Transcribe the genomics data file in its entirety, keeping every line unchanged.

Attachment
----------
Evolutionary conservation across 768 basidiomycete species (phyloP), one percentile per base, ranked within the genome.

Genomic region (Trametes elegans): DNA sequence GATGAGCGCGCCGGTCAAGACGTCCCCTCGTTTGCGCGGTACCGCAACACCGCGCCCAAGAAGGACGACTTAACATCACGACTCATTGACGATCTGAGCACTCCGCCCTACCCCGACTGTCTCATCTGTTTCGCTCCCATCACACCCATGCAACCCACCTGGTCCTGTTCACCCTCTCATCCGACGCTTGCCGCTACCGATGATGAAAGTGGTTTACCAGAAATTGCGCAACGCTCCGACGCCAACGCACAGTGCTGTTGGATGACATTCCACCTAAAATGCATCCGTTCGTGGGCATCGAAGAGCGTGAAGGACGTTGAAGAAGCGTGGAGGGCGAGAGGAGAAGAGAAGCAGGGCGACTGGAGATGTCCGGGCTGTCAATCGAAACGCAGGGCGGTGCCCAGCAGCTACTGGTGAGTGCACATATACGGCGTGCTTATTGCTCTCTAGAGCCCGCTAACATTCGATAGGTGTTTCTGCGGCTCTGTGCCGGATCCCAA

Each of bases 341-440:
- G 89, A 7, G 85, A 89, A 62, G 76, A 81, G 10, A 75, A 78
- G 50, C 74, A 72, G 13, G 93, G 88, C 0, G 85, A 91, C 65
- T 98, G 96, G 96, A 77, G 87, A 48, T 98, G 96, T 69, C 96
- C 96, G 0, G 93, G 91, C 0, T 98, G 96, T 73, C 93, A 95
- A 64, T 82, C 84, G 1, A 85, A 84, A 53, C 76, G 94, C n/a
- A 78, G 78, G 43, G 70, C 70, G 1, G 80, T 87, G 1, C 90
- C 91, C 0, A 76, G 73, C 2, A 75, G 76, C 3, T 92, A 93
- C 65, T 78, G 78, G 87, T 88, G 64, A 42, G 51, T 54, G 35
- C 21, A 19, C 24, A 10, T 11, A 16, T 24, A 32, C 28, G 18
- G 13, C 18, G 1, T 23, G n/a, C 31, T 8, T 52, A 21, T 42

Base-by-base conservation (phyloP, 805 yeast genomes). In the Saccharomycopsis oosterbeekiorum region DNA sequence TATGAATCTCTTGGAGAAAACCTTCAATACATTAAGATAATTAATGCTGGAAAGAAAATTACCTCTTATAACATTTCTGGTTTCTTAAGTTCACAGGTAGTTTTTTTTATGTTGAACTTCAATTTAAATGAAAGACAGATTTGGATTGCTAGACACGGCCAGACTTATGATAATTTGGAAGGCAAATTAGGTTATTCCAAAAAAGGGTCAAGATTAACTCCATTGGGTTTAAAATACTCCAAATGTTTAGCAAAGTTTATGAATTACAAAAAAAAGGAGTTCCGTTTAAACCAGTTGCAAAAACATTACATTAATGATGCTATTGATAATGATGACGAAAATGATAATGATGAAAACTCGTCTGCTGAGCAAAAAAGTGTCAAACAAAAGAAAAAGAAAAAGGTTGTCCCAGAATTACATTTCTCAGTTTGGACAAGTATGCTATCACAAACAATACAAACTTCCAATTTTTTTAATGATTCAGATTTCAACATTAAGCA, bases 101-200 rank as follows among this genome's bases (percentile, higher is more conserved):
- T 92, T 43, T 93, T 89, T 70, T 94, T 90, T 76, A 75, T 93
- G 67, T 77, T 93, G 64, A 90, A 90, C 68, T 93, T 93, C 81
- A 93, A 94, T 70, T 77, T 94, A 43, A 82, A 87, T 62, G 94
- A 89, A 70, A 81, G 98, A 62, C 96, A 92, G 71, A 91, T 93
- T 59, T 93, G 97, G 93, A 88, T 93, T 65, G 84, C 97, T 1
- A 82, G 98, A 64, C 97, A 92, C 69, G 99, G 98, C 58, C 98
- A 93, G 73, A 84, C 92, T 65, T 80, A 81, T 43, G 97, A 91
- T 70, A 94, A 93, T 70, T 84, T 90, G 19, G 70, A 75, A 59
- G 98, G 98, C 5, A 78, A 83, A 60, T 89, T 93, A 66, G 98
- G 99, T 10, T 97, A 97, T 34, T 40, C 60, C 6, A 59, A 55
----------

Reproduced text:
Evolutionary conservation across 768 basidiomycete species (phyloP), one percentile per base, ranked within the genome.

Genomic region (Trametes elegans): DNA sequence GATGAGCGCGCCGGTCAAGACGTCCCCTCGTTTGCGCGGTACCGCAACACCGCGCCCAAGAAGGACGACTTAACATCACGACTCATTGACGATCTGAGCACTCCGCCCTACCCCGACTGTCTCATCTGTTTCGCTCCCATCACACCCATGCAACCCACCTGGTCCTGTTCACCCTCTCATCCGACGCTTGCCGCTACCGATGATGAAAGTGGTTTACCAGAAATTGCGCAACGCTCCGACGCCAACGCACAGTGCTGTTGGATGACATTCCACCTAAAATGCATCCGTTCGTGGGCATCGAAGAGCGTGAAGGACGTTGAAGAAGCGTGGAGGGCGAGAGGAGAAGAGAAGCAGGGCGACTGGAGATGTCCGGGCTGTCAATCGAAACGCAGGGCGGTGCCCAGCAGCTACTGGTGAGTGCACATATACGGCGTGCTTATTGCTCTCTAGAGCCCGCTAACATTCGATAGGTGTTTCTGCGGCTCTGTGCCGGATCCCAA

Each of bases 341-440:
- G 89, A 7, G 85, A 89, A 62, G 76, A 81, G 10, A 75, A 78
- G 50, C 74, A 72, G 13, G 93, G 88, C 0, G 85, A 91, C 65
- T 98, G 96, G 96, A 77, G 87, A 48, T 98, G 96, T 69, C 96
- C 96, G 0, G 93, G 91, C 0, T 98, G 96, T 73, C 93, A 95
- A 64, T 82, C 84, G 1, A 85, A 84, A 53, C 76, G 94, C n/a
- A 78, G 78, G 43, G 70, C 70, G 1, G 80, T 87, G 1, C 90
- C 91, C 0, A 76, G 73, C 2, A 75, G 76, C 3, T 92, A 93
- C 65, T 78, G 78, G 87, T 88, G 64, A 42, G 51, T 54, G 35
- C 21, A 19, C 24, A 10, T 11, A 16, T 24, A 32, C 28, G 18
- G 13, C 18, G 1, T 23, G n/a, C 31, T 8, T 52, A 21, T 42

Base-by-base conservation (phyloP, 805 yeast genomes). In the Saccharomycopsis oosterbeekiorum region DNA sequence TATGAATCTCTTGGAGAAAACCTTCAATACATTAAGATAATTAATGCTGGAAAGAAAATTACCTCTTATAACATTTCTGGTTTCTTAAGTTCACAGGTAGTTTTTTTTATGTTGAACTTCAATTTAAATGAAAGACAGATTTGGATTGCTAGACACGGCCAGACTTATGATAATTTGGAAGGCAAATTAGGTTATTCCAAAAAAGGGTCAAGATTAACTCCATTGGGTTTAAAATACTCCAAATGTTTAGCAAAGTTTATGAATTACAAAAAAAAGGAGTTCCGTTTAAACCAGTTGCAAAAACATTACATTAATGATGCTATTGATAATGATGACGAAAATGATAATGATGAAAACTCGTCTGCTGAGCAAAAAAGTGTCAAACAAAAGAAAAAGAAAAAGGTTGTCCCAGAATTACATTTCTCAGTTTGGACAAGTATGCTATCACAAACAATACAAACTTCCAATTTTTTTAATGATTCAGATTTCAACATTAAGCA, bases 101-200 rank as follows among this genome's bases (percentile, higher is more conserved):
- T 92, T 43, T 93, T 89, T 70, T 94, T 90, T 76, A 75, T 93
- G 67, T 77, T 93, G 64, A 90, A 90, C 68, T 93, T 93, C 81
- A 93, A 94, T 70, T 77, T 94, A 43, A 82, A 87, T 62, G 94
- A 89, A 70, A 81, G 98, A 62, C 96, A 92, G 71, A 91, T 93
- T 59, T 93, G 97, G 93, A 88, T 93, T 65, G 84, C 97, T 1
- A 82, G 98, A 64, C 97, A 92, C 69, G 99, G 98, C 58, C 98
- A 93, G 73, A 84, C 92, T 65, T 80, A 81, T 43, G 97, A 91
- T 70, A 94, A 93, T 70, T 84, T 90, G 19, G 70, A 75, A 59
- G 98, G 98, C 5, A 78, A 83, A 60, T 89, T 93, A 66, G 98
- G 99, T 10, T 97, A 97, T 34, T 40, C 60, C 6, A 59, A 55